Outpatient Therapy Helped Stroke Patient Regain His Voice

Hearing her husband, Norman, singing in the shower is a source of pride for Mary Ann Stange. Three years ago, her husband of 41 years suffered a stroke. The two were attending a play in Bay City when suddenly Norm couldn’t speak – not a single word.

Luckily, he was treated quickly with a clot-busting medication (Alteplase IV r-tPA ) and was only hospitalized for a short time. Norm’s stroke left him unable to read, write, or speak. The couple was devastated. However, Norm was committed to gain his communication back and worked intensely in outpatient therapy at HealthSource Saginaw with speech-language pathologist Katie McDonald.  Norm regained function and was nearly back to normal in six months.

Many people think speech-language pathology is therapy to improve talking. In fact, HealthSource speech-language pathologists (SLPs) help patients overcome numerous communication, cognitive, and swallowing deficits.  Therapy often focuses on treating the patient as a whole and addressing language understanding and expression (written and verbal), breath support and voicing, attention processing, spatial awareness, judgement, and memory as well as motor speech production and swallowing.

Norm’s challenges included aphasia – which affected his ability to listen, read, and think of or use words – as well as apraxia of speech, an impairment of muscle use affecting voluntary control, initiation, and coordination of movement.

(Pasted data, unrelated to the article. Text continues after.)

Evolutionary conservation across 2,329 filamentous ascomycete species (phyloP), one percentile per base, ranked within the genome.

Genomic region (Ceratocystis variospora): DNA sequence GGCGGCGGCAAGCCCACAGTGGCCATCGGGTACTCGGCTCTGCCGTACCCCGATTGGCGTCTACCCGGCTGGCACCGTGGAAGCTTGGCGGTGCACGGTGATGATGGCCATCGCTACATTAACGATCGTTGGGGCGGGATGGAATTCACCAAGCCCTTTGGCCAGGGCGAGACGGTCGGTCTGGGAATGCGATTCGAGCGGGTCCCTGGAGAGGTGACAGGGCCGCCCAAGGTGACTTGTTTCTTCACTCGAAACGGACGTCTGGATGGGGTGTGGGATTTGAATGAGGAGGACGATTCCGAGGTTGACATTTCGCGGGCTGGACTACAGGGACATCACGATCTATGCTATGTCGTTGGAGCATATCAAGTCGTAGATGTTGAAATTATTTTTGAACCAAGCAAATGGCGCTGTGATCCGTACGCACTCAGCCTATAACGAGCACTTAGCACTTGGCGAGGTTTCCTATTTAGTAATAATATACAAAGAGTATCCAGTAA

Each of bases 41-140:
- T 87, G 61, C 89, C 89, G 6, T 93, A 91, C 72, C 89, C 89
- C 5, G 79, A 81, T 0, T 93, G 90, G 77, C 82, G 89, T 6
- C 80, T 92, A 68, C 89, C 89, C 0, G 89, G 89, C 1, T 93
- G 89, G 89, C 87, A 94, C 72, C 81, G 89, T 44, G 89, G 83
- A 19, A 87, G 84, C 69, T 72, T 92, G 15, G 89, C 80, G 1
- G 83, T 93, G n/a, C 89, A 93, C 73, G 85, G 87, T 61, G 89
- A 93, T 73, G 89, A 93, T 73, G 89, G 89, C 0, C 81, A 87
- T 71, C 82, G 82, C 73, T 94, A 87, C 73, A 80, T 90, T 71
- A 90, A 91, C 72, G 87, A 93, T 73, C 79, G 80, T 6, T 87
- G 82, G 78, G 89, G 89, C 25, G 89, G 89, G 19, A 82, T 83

During his outpatient sessions with Katie, Norm performed motor speech exercises aimed at training correct placement of  his tongue in the mouth, to improve sound productions and coordination of speech.  He also followed a series of commands of increasing length designed to retrain his brain.

“Singing in the shower was part of his homework”, says Mary Ann, who, along with Katie encouraged Norm to speak in full sentences rather than just one word responses. Norm used a frozen spoon to massage the muscles around his mouth left slightly droopy after the stroke. A great support network of friends, who meet several times a week at Big Apple Bagel, also helped Norm practice his constantly improving communication skills.

Even his grandchildren got in on the action, bringing grandpa their kindergarten and first-grade books so he could work on reading, concentration, and memory.

“I had a lot of support,” Norm says. “But I had to put in the work. That’s for sure.” He calls Katie a gentle pusher. “She is so upbeat. Her personality is easy to connect with. She was patient with me, but determined to bring about progress. It was a great experience being teamed up with her.”

Mary Ann calls Norm’s recovery “remarkable,” thanks to HealthSource. “To look at or listen to Norm now, you would never know he had a stroke,” she explains with a genuine sense of awe and gratitude.

Overall, the Stanges give HealthSource a grade “A+” for rehabilitation. “Most people talk without even thinking about it,” Norm adds. “I still have to think about it. Every now and then I use the wrong pronoun. The other day I caught myself using the wrong word when I wrote out a Valentine’s Day card. But I feel very lucky.”